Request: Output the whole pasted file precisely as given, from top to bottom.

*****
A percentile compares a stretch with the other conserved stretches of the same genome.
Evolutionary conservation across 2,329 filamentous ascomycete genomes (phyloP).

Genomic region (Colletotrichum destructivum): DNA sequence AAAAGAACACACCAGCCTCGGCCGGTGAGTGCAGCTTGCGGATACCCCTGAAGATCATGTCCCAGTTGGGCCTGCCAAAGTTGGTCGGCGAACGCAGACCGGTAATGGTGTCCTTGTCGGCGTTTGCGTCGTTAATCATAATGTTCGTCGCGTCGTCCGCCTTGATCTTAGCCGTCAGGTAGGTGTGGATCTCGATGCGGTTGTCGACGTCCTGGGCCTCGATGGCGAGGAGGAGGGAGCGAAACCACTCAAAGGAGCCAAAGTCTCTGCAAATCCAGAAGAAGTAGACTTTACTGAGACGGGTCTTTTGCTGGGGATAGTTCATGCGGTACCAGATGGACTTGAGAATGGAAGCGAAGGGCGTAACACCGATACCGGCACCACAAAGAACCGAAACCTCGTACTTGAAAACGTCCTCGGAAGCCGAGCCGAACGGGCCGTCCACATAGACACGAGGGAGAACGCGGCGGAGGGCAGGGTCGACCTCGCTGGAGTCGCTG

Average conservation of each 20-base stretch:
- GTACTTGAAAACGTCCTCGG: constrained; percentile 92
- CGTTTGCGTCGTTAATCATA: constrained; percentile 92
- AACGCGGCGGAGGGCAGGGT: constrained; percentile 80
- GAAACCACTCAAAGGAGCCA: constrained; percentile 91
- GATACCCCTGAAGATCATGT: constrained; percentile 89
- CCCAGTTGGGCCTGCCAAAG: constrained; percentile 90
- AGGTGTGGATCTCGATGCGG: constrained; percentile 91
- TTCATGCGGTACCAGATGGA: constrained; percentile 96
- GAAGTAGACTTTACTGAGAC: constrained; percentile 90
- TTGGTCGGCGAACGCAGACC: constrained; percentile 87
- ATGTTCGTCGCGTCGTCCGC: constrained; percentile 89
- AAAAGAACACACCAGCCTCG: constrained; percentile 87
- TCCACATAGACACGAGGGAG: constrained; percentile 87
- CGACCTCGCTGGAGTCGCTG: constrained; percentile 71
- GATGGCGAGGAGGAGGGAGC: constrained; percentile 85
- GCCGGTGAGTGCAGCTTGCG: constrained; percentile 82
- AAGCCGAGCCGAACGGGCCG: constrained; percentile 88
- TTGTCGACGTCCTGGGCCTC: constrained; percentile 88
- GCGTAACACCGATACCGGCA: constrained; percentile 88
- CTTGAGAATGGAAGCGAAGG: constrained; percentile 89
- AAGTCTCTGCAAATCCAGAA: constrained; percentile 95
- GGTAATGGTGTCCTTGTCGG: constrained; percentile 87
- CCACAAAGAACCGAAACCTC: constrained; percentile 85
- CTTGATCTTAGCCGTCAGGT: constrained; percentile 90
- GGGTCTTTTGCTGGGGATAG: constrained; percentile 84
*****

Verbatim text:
A percentile compares a stretch with the other conserved stretches of the same genome.
Evolutionary conservation across 2,329 filamentous ascomycete genomes (phyloP).

Genomic region (Colletotrichum destructivum): DNA sequence AAAAGAACACACCAGCCTCGGCCGGTGAGTGCAGCTTGCGGATACCCCTGAAGATCATGTCCCAGTTGGGCCTGCCAAAGTTGGTCGGCGAACGCAGACCGGTAATGGTGTCCTTGTCGGCGTTTGCGTCGTTAATCATAATGTTCGTCGCGTCGTCCGCCTTGATCTTAGCCGTCAGGTAGGTGTGGATCTCGATGCGGTTGTCGACGTCCTGGGCCTCGATGGCGAGGAGGAGGGAGCGAAACCACTCAAAGGAGCCAAAGTCTCTGCAAATCCAGAAGAAGTAGACTTTACTGAGACGGGTCTTTTGCTGGGGATAGTTCATGCGGTACCAGATGGACTTGAGAATGGAAGCGAAGGGCGTAACACCGATACCGGCACCACAAAGAACCGAAACCTCGTACTTGAAAACGTCCTCGGAAGCCGAGCCGAACGGGCCGTCCACATAGACACGAGGGAGAACGCGGCGGAGGGCAGGGTCGACCTCGCTGGAGTCGCTG

Average conservation of each 20-base stretch:
- GTACTTGAAAACGTCCTCGG: constrained; percentile 92
- CGTTTGCGTCGTTAATCATA: constrained; percentile 92
- AACGCGGCGGAGGGCAGGGT: constrained; percentile 80
- GAAACCACTCAAAGGAGCCA: constrained; percentile 91
- GATACCCCTGAAGATCATGT: constrained; percentile 89
- CCCAGTTGGGCCTGCCAAAG: constrained; percentile 90
- AGGTGTGGATCTCGATGCGG: constrained; percentile 91
- TTCATGCGGTACCAGATGGA: constrained; percentile 96
- GAAGTAGACTTTACTGAGAC: constrained; percentile 90
- TTGGTCGGCGAACGCAGACC: constrained; percentile 87
- ATGTTCGTCGCGTCGTCCGC: constrained; percentile 89
- AAAAGAACACACCAGCCTCG: constrained; percentile 87
- TCCACATAGACACGAGGGAG: constrained; percentile 87
- CGACCTCGCTGGAGTCGCTG: constrained; percentile 71
- GATGGCGAGGAGGAGGGAGC: constrained; percentile 85
- GCCGGTGAGTGCAGCTTGCG: constrained; percentile 82
- AAGCCGAGCCGAACGGGCCG: constrained; percentile 88
- TTGTCGACGTCCTGGGCCTC: constrained; percentile 88
- GCGTAACACCGATACCGGCA: constrained; percentile 88
- CTTGAGAATGGAAGCGAAGG: constrained; percentile 89
- AAGTCTCTGCAAATCCAGAA: constrained; percentile 95
- GGTAATGGTGTCCTTGTCGG: constrained; percentile 87
- CCACAAAGAACCGAAACCTC: constrained; percentile 85
- CTTGATCTTAGCCGTCAGGT: constrained; percentile 90
- GGGTCTTTTGCTGGGGATAG: constrained; percentile 84